The response of Job to Eliphaz’s accusation of sin is poetic in nature, with Job using picturesque language to describe his plight and his desire to be heard. He describes his life as being without taste, like the white of an egg. He pleads with God for the end of his life, and claims to have no strength. He then turns his attention to his friends, calling them out for not having given comfort. He responds to Eliphaz by challenging him to teach Job where he has made his error. Job then reiterates his claim that he is still righteous, and calls Eliphaz to recognize that fact.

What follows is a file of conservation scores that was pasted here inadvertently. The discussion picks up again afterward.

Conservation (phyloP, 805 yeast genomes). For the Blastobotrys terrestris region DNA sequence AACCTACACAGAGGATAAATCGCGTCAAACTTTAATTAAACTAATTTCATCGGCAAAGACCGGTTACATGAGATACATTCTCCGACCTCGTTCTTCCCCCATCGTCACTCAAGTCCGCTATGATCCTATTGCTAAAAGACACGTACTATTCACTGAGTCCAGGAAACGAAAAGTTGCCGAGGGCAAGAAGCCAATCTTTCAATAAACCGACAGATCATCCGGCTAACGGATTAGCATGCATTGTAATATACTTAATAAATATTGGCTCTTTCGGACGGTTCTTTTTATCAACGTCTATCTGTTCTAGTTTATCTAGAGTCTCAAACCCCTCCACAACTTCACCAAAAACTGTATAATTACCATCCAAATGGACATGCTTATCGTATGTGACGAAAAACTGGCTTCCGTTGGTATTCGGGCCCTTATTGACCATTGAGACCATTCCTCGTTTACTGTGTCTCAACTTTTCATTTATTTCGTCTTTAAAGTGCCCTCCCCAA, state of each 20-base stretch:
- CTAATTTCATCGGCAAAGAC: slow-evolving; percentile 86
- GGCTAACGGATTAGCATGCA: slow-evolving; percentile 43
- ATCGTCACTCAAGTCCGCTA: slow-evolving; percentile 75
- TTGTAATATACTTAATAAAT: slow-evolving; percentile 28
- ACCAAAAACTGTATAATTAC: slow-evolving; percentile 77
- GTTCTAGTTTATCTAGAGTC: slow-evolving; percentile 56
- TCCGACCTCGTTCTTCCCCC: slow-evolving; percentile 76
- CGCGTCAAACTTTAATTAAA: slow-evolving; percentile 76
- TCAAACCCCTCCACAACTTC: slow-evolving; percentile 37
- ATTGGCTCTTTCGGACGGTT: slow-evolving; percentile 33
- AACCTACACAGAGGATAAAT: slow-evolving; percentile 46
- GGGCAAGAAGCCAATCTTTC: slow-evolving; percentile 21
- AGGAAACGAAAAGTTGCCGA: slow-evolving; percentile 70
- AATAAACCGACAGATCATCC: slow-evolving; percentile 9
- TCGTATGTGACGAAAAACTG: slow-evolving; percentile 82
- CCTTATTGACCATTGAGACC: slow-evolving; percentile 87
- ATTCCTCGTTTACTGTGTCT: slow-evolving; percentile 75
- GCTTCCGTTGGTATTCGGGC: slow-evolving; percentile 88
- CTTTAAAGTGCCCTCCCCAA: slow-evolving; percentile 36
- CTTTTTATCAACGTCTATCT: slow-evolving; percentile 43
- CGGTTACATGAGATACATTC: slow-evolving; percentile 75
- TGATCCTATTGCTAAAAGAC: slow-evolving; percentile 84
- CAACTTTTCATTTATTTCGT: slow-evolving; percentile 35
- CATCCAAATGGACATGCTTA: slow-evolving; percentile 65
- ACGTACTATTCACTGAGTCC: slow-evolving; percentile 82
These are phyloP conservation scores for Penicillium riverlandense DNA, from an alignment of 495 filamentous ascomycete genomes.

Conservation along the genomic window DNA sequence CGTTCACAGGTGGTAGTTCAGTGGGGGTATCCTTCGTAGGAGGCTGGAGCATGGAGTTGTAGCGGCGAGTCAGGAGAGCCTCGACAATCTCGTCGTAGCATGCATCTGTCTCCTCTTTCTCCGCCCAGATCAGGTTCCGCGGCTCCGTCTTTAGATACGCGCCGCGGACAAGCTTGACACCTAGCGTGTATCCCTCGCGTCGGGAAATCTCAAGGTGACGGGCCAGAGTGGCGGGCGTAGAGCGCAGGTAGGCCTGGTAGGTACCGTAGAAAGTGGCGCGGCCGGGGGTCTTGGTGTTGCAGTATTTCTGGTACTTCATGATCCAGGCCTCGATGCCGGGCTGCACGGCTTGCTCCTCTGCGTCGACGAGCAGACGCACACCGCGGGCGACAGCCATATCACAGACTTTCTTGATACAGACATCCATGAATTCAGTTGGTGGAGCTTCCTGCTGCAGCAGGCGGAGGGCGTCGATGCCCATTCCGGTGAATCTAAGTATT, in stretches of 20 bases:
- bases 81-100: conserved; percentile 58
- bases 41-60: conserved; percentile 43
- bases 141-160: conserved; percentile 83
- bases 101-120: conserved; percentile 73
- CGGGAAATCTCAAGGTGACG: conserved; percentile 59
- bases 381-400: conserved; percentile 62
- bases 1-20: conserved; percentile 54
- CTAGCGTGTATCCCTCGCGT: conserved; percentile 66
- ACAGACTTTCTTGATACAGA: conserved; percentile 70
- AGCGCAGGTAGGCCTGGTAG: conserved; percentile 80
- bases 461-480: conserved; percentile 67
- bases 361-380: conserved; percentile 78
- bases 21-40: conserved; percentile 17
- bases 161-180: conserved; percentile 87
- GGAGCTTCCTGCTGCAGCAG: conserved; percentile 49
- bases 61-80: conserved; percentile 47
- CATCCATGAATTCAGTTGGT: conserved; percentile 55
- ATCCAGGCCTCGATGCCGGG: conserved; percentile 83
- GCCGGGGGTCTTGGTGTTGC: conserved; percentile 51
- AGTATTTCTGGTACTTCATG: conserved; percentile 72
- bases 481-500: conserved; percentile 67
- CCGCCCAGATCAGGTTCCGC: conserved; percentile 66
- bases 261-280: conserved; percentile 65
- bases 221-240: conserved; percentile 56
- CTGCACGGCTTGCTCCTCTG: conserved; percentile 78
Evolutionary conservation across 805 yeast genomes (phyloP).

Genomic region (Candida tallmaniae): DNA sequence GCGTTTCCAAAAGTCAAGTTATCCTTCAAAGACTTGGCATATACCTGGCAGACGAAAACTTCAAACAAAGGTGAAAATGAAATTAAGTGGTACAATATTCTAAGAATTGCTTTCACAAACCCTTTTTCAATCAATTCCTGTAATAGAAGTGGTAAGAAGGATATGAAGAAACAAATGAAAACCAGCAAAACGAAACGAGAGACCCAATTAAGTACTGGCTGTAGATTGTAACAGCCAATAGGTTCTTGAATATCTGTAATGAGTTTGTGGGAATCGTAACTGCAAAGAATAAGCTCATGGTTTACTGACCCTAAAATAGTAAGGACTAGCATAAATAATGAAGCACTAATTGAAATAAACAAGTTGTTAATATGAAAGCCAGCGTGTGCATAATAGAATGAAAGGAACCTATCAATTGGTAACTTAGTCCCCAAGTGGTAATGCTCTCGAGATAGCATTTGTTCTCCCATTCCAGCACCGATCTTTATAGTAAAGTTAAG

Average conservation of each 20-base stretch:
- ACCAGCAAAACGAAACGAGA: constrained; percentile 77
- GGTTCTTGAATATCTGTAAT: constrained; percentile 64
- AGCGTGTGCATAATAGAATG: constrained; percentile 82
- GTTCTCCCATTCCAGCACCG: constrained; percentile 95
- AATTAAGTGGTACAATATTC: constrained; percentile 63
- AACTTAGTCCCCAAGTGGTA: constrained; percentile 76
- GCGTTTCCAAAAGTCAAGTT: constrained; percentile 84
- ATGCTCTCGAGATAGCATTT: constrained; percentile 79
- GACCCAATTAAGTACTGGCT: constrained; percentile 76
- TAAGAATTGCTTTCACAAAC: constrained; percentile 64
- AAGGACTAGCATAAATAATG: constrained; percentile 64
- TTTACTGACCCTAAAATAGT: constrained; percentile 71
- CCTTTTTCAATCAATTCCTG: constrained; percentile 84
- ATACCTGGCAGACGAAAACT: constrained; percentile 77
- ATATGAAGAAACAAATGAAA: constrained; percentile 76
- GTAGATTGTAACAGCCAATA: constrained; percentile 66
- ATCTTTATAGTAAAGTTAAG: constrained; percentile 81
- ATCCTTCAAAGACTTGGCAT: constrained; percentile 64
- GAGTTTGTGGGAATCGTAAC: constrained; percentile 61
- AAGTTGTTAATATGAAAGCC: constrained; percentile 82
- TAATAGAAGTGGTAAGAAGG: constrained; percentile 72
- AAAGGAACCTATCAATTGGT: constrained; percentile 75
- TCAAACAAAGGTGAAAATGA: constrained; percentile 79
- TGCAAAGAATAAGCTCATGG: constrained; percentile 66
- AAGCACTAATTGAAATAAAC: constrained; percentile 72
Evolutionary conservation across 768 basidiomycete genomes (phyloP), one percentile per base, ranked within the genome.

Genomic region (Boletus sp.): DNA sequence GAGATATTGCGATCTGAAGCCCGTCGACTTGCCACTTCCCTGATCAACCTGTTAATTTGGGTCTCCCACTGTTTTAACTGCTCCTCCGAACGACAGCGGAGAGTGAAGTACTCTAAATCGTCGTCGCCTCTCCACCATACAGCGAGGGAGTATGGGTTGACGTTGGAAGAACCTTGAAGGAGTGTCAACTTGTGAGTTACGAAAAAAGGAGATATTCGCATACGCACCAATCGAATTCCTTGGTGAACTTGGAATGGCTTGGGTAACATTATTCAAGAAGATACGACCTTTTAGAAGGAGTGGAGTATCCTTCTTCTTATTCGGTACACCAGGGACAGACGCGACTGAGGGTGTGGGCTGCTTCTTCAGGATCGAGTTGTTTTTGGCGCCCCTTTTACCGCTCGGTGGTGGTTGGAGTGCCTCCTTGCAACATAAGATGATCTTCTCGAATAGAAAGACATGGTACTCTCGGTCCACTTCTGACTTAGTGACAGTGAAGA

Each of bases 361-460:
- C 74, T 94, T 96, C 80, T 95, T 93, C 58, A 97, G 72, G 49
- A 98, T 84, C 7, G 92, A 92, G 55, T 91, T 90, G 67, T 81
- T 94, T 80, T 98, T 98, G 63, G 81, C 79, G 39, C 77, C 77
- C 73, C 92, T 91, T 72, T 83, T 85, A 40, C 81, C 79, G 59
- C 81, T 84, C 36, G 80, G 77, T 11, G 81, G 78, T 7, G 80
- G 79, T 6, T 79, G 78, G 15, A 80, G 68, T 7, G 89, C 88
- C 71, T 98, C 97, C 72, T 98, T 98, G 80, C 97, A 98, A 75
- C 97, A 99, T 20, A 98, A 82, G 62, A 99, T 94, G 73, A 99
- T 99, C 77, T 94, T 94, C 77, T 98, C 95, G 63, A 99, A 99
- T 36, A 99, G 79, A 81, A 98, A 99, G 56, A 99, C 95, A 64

As discussed in the last blog, the prevailing thought of Job’s day was that suffering, especially to the degree to which Job was suffering, was a result of sin. Job denies that claim and demands his innocence. This clash of thoughts leads to some tense debate among Job and his friends. Has this ever happened to you, where a friend or friends accuse you wrongfully, and you suffer? I think it is more common than we like to think, and it is damaging and hurtful. When accusers wrong you, do not allow that to destroy you or destroy your relationship if possible. Know your own integrity. Own it. Live it. Let others presume what they will, but be rrue to God and yourself, and your accusers will be stopped eventually.